This is mostly a myth that bore out of a misunderstanding that has been perpetuated in quite a few places. The RTTC (Road Time Trials Council) did enact a rule in 1938 stating that maker's transfers should not be of a size readily seen in photographs. However this was AFTER most of the funny designs had come into being Hetchins curly, Bates Cantiflex, Baines Flying Gate, Saxon twin-tube, Granby taper tube, Sun Wasp etc. In fact the only two major funny designs that came after in Britain were the Paris that was built for Road racing (not affected by the rule being governed by the outlaw BLRC organisation) and the Thanet Silverlight built mostly for touring. Hilary Stone
> regarding all this hellenic, etc. stuff...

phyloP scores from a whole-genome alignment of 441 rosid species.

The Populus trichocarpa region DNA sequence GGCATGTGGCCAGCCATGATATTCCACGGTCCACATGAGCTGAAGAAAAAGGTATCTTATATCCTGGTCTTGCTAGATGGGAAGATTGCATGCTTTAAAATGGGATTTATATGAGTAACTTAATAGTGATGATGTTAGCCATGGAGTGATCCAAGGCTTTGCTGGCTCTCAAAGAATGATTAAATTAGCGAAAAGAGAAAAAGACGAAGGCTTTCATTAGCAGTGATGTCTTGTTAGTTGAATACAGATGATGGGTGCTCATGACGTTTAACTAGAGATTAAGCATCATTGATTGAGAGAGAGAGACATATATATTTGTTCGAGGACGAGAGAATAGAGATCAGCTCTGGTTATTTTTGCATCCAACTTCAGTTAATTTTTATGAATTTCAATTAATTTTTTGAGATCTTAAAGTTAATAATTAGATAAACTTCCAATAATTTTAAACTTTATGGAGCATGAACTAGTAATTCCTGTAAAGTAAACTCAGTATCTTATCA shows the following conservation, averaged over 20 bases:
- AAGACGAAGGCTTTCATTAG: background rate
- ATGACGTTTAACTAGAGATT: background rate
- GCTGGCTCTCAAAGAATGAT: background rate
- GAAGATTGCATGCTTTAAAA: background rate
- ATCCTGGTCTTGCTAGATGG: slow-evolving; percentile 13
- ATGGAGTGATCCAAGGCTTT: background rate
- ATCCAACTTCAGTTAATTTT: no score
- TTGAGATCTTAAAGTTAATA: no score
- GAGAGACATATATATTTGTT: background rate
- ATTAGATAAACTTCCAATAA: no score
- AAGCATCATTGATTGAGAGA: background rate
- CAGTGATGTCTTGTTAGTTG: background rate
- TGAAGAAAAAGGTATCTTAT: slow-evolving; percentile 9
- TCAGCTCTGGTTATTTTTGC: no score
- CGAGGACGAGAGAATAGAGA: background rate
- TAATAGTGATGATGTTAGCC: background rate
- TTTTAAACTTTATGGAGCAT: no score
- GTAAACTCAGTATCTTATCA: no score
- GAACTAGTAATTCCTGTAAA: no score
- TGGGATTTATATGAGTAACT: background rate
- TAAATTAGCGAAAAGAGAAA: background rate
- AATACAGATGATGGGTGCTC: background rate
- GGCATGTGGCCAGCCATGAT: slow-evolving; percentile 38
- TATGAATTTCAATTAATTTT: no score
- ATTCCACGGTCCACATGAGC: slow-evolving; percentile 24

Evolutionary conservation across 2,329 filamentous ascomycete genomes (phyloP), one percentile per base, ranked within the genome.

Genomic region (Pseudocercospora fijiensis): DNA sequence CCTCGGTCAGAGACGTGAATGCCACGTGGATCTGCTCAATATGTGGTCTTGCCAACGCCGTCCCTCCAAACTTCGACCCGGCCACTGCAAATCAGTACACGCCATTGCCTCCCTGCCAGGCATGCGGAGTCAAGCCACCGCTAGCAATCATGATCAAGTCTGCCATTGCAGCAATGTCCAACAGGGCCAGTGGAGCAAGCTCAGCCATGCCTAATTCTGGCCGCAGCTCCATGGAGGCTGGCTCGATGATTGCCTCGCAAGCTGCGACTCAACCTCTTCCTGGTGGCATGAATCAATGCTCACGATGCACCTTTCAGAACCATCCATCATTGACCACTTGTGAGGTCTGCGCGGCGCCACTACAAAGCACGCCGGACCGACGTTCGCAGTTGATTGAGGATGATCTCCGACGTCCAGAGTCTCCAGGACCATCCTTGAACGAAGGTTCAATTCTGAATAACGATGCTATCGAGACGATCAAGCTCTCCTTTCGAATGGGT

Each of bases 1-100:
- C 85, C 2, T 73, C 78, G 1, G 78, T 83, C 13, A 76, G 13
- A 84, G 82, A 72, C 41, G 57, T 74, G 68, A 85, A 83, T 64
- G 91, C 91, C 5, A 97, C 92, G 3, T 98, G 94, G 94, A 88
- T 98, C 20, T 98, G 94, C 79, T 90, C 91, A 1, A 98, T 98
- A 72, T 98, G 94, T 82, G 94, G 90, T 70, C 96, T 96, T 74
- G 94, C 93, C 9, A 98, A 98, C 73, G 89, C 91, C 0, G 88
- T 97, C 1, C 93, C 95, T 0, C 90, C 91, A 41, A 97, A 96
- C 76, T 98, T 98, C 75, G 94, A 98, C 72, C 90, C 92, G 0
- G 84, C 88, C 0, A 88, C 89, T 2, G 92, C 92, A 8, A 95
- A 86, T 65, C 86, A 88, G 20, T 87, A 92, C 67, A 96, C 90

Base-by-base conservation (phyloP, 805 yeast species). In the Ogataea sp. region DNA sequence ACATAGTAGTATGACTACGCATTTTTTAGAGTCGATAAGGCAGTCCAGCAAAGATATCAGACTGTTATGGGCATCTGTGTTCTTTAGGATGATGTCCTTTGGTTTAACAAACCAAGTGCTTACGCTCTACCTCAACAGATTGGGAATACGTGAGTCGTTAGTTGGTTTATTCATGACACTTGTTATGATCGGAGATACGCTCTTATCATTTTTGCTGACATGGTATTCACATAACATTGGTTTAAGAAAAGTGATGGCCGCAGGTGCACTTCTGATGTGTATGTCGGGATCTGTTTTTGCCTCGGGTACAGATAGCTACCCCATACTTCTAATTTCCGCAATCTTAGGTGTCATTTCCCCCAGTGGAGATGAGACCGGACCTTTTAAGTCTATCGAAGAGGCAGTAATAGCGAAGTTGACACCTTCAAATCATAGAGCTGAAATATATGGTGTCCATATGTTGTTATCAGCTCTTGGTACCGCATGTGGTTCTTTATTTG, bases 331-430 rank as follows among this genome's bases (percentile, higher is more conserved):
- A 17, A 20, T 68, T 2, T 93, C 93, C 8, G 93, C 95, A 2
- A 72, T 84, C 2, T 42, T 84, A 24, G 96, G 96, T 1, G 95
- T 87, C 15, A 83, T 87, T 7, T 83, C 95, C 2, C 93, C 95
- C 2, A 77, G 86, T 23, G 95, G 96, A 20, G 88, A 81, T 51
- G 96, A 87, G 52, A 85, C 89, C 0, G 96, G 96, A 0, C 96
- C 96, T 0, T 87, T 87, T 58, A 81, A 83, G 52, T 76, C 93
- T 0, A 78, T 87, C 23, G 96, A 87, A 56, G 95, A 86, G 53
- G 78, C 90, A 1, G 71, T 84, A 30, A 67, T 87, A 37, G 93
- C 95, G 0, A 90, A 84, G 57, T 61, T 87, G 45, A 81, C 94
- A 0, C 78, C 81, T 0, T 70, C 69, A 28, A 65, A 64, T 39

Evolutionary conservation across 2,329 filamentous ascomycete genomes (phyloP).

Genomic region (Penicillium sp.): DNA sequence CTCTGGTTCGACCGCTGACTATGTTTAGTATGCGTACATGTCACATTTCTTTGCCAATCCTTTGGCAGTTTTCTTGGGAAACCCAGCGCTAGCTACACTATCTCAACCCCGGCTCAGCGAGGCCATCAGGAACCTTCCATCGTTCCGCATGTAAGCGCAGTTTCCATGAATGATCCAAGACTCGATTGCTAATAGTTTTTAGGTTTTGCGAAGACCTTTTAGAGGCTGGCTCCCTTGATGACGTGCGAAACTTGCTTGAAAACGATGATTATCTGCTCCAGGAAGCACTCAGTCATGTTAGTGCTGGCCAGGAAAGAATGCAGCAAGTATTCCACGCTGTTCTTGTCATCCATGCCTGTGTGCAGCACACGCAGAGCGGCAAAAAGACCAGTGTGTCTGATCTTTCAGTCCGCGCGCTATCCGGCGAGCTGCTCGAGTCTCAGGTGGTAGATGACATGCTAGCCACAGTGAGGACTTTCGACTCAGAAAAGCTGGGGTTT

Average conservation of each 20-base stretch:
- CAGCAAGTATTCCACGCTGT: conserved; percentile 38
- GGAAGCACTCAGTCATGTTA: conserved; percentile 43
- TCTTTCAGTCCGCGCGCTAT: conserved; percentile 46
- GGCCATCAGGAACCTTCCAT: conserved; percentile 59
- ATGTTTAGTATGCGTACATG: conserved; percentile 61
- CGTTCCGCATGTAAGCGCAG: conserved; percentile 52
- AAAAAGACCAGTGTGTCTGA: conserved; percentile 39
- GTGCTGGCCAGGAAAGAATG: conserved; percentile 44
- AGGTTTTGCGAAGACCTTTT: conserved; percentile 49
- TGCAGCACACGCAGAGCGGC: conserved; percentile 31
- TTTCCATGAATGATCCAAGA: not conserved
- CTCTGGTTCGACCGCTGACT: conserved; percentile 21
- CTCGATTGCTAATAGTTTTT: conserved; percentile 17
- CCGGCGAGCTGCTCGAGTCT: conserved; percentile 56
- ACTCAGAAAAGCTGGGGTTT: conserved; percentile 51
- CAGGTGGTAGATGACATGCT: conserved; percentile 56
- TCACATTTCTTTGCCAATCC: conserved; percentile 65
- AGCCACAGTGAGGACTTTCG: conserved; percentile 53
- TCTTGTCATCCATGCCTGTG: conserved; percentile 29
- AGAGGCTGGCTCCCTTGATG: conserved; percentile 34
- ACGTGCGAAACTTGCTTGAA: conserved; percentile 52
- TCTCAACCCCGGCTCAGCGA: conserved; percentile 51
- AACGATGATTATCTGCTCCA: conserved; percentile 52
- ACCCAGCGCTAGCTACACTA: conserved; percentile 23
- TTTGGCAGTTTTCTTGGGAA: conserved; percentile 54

> my memory is foggy on some of this, but
> didn't most of the non-trad 'affectations'
> arise during those pre-war years when british
> racing was banned on the open roads, relegated
> to outlaw type time trials only at dusk and later?
> does anybody recall this story...riders rode only
> in black, no commercial marks on uniforms...OR
> on frames. if i'm half on here, the explanation i'm
> reaching for is that all the 'unusual' frames designs
> we associate with this thread were born out of
> a framebuilders yearning to have an identifiable
> look, whether there were transfers or not, or whether
> the sun was out or not.
> i can't seeing any engineering gains in any of this
> stuff. only decorative. regarding the hellenic stuff,
> after the stay is joined someplace on/near the
> seat tube, i can't figure out how it's additional length,
> that part that travels to the top tube, adds, or does
> anything at all.
> i'm not an engineer. and i'm not old enough
> to have lived through those pre-war years.
> any thoughts?